WCU asks professors for input on budget. Their surprising answer? Education.Written by Quintin Ellison
For the first time perhaps in its 123-year history, faculty, staff and students at Western Carolina University are helping develop a priority list that will shape the coming year’s budget.
“This has been a first pass at a new, and hopefully more open and transparent, budget process,” WCU Chancellor David Belcher told members of the university’s faculty senate last week.
Groups of stakeholders in the process — the administration, faculty and students — have been meeting to discuss the next fiscal year budget. The amount of money WCU will get from the state won’t actually be known until this summer. Last year, it wasn’t clear until August. But, Belcher emphasized that he wanted to initiate the process when everyone was still actually present on campus and not wait until dorms and classrooms were empty.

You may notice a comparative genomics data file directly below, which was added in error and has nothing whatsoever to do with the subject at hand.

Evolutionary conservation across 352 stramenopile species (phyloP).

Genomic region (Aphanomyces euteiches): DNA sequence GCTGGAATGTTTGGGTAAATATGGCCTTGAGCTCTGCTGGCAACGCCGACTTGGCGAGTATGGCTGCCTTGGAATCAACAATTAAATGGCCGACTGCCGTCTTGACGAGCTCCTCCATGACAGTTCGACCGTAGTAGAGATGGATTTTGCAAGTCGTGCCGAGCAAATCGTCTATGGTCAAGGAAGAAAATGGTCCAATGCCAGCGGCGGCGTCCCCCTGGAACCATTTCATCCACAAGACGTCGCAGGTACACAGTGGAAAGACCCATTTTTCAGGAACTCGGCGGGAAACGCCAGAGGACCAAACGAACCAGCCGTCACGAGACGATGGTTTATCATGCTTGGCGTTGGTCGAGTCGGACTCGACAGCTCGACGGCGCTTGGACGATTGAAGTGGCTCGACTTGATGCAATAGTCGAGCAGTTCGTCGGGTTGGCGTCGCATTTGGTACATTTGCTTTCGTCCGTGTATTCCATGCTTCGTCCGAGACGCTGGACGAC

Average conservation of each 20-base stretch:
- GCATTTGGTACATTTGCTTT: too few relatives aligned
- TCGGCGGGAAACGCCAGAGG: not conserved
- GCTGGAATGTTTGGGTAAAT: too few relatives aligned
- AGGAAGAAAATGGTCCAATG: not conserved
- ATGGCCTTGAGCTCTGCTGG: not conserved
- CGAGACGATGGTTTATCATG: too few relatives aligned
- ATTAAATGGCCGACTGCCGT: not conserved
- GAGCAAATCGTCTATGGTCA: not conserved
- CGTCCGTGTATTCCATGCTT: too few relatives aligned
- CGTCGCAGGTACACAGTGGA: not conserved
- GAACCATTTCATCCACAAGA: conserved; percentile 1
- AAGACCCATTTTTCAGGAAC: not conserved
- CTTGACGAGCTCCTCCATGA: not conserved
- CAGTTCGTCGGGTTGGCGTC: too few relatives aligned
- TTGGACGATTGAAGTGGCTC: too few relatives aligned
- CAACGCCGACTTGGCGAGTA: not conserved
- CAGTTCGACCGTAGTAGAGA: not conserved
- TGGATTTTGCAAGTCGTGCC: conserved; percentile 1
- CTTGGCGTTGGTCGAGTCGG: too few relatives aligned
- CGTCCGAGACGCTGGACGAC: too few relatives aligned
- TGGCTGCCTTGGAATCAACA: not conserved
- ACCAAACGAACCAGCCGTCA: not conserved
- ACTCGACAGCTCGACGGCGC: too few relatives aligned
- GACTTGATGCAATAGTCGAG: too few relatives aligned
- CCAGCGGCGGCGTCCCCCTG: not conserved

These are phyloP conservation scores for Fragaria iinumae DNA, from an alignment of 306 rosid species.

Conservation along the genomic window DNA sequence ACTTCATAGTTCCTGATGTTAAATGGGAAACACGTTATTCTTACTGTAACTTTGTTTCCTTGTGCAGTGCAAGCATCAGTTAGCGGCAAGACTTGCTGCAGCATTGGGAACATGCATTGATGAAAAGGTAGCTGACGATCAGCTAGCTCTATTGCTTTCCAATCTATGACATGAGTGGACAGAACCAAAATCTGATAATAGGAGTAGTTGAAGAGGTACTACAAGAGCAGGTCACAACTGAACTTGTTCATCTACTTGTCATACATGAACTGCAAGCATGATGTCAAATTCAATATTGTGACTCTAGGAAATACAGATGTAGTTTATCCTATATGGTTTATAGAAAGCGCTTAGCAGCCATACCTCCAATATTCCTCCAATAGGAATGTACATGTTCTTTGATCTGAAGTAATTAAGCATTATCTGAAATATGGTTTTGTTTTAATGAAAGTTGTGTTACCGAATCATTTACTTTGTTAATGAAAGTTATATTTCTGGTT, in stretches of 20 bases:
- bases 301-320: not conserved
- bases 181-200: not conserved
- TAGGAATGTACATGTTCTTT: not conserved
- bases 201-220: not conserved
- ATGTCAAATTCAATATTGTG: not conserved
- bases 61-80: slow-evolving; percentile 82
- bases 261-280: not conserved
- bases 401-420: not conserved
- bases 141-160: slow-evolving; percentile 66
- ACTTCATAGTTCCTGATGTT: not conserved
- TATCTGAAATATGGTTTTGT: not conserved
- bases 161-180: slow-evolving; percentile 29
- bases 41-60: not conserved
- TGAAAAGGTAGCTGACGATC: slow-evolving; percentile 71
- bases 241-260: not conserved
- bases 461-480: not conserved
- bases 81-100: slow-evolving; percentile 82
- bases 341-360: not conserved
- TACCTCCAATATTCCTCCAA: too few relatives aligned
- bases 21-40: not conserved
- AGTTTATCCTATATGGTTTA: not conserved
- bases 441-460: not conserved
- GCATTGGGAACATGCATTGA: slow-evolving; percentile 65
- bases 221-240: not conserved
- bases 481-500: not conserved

During the past month, two large meetings were held in which a series of framing questions were asked to define the issues facing the university. Belcher described the responses as “fascinating,” adding that they included instructional capacity, research and potential engagement with the outside community.
Educational issues emerged as the No. 1 priority of all involved, Belcher said.
“I think it was a very good process. Personally it was enlightening,” he said, noting that the budget decisions made and the rationales behind those budget decisions would be posted for public review.
Faculty Senate Chair Erin McNelis said for her part the clearest priority that emerged “was about students in the classroom and supporting the classroom.”
She asked if the meeting notes could be made available online, which the chancellor agreed to do.
Belcher did emphasize that the recommendations being reached by members of the administration, faculty and students aren’t necessarily “the gospel,” that WCU administration would have to work within the budget’s constraints. WCU in the past four years has experienced $30 million in cumulative budget cuts.
Phil Sanger, director of the WCU’s Center for Rapid Product Realization, emphasized that in his view “program prioritization” at WCU is key to good budgeting.
“We can’t make good decisions without knowing where to direct our efforts,” Sanger said.
Jason Lavigne, chair of WCU’s Staff Senate, said that in his 13 or so years at the university that this had proven the most enlightening budget process he’d experienced.